- Support for 4x20 LCD Display and large number display
- Brightness and contrast adjustment with remote
- (OPUS/Wolfson WM8741) DAC volume control: remote and rotary encoder
- (OPUS/Wolfson WM8741) DAC random filter selection 1 to 5 with remote
- (OPUS/Wolfson WM8741) DAC upsampling selection (L, M, H -this is the OSR setting)
- I2C level shifting (5V to 3.3V)
- Optimized power-up sequence

Thursday, November 19, 2009

OSR bits in WM8741

According to a Wolfson Engineer,
OSR, it's the DAC-to-input-rate-ratio. We want that to be high to have the DAC run fast, but not too fast to introduce timing related mayhem. You can't set this ratio directly but only indirectly through R7.

When you set low rate what you tell the DSP is high OSR. It means we use the maximum amount of upsampling since we know the input rate is low enough such that the resulting DAC frequency lies in the sweet spot of performance: high to run the sigma/delta with loads of headroom, not too high so as to introduce analogue problems.

For medium and high rates, the actual upsampling ratio reduces such that with the higher input rates we end up with the same actual DAC frequency.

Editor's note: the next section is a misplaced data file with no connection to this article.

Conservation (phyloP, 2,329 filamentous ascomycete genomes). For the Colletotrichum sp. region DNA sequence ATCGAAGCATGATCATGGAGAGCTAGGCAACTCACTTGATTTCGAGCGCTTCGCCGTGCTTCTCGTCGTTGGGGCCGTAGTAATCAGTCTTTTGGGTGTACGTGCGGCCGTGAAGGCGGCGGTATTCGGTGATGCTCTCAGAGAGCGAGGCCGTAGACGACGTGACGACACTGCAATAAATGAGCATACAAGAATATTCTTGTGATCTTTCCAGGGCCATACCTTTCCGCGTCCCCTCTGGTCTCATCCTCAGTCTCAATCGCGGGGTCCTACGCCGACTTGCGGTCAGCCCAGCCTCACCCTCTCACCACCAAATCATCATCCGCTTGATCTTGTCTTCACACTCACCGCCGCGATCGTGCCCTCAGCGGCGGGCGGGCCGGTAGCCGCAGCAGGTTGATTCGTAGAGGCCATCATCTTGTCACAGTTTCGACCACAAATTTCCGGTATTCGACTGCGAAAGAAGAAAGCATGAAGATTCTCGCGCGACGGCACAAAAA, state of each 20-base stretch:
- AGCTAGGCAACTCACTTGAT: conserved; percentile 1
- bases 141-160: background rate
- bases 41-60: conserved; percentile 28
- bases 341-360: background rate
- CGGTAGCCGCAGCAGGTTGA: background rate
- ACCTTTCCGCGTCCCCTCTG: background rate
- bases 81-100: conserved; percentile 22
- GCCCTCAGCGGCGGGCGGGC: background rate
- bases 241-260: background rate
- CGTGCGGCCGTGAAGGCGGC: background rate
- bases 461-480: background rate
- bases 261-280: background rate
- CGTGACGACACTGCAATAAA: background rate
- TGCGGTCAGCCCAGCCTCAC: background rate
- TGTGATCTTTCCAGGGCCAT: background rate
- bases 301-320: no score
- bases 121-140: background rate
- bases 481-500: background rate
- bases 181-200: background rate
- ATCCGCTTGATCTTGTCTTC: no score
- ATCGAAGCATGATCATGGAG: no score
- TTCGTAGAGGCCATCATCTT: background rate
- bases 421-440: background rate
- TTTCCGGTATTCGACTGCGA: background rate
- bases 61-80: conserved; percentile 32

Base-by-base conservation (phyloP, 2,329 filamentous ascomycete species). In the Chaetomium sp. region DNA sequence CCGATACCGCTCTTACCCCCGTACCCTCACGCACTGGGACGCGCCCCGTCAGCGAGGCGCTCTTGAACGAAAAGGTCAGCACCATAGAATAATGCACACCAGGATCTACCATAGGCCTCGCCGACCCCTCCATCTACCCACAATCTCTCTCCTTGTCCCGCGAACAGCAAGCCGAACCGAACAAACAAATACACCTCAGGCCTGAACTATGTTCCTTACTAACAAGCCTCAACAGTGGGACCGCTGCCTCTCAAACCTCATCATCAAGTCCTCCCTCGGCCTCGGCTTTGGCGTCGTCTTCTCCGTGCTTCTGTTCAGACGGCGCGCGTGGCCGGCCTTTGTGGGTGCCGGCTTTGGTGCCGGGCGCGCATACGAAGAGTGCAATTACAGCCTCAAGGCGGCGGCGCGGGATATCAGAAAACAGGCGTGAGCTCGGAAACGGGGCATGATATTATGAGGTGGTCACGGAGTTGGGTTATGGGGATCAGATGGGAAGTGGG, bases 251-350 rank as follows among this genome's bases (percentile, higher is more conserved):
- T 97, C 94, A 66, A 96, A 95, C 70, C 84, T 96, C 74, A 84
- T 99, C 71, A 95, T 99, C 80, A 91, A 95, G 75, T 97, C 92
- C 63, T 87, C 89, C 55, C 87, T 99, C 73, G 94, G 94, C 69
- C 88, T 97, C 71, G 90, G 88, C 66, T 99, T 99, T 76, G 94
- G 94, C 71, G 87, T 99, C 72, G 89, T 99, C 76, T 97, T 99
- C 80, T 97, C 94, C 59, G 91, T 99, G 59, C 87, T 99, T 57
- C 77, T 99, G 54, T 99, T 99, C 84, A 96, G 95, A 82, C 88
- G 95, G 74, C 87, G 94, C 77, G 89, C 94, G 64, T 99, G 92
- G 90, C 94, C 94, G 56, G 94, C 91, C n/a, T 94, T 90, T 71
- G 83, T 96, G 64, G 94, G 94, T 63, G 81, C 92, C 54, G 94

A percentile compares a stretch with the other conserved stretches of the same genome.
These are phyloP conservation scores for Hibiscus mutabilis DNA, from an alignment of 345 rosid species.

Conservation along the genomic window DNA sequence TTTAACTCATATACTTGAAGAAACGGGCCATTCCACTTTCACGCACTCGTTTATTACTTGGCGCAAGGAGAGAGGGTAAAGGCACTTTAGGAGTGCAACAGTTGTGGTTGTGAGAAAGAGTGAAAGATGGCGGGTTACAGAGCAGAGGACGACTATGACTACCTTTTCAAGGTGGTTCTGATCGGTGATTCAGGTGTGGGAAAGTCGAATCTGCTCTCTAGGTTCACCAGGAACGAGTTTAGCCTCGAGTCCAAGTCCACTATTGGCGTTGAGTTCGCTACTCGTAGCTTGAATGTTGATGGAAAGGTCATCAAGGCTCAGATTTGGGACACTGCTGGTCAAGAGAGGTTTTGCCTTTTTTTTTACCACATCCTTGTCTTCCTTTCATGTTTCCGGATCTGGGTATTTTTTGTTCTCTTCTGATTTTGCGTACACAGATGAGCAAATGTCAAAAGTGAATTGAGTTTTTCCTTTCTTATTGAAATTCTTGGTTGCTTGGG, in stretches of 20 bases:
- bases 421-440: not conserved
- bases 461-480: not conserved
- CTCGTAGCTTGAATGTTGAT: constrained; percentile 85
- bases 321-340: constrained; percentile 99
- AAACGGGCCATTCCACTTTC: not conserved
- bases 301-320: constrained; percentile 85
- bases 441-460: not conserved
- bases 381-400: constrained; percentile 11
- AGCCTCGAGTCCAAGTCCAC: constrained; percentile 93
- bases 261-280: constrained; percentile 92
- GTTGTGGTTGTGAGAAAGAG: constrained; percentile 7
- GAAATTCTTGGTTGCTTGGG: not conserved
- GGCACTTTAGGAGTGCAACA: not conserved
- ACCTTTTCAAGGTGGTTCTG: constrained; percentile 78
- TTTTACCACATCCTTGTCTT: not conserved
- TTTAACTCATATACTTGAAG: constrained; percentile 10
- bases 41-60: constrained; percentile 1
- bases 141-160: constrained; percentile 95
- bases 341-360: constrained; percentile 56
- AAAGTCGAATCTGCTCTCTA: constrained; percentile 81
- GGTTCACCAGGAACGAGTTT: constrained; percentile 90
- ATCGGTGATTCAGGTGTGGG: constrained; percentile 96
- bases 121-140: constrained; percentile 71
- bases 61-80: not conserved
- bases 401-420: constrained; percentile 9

Thus the OSR bits in the DAC controls the Internal upsampling of the DAC.
  • Low rate means "apply highest internal upsampling"
  • Medium rate means "apply medium internal upsampling"
  • High rate means "do not apply any internal upsampling"
You can test this out with the following:
  • If you input sample frequency to the DAC is 44.1 KHz, you can select any one of the 3 settings. With Low Rate, maximum internal upsampling is applied, with High Rate, no internal upsampling will be applied.
  • If your input sample frequency to the DAC is 192 KHz, then you can only select High Rate, meaning that no internal upsampling can be applied because the input data is at high rate or has been upsampled outside of the DAC


Daniel said...

Very interesting! I am implementing the arduino into my Opus setup much the same way you have done. You and your blog has been very helpful.

Anonymous said...


Thanks. Please share your implementation, and let me know of any improvements you make...

Daniel said...

Yes of course. I'll get back to you when i'm ready.

Ronnie said...

What an interesting blog.

I am curious if it is possible to set the SRC to "unused"
with your software as listed above.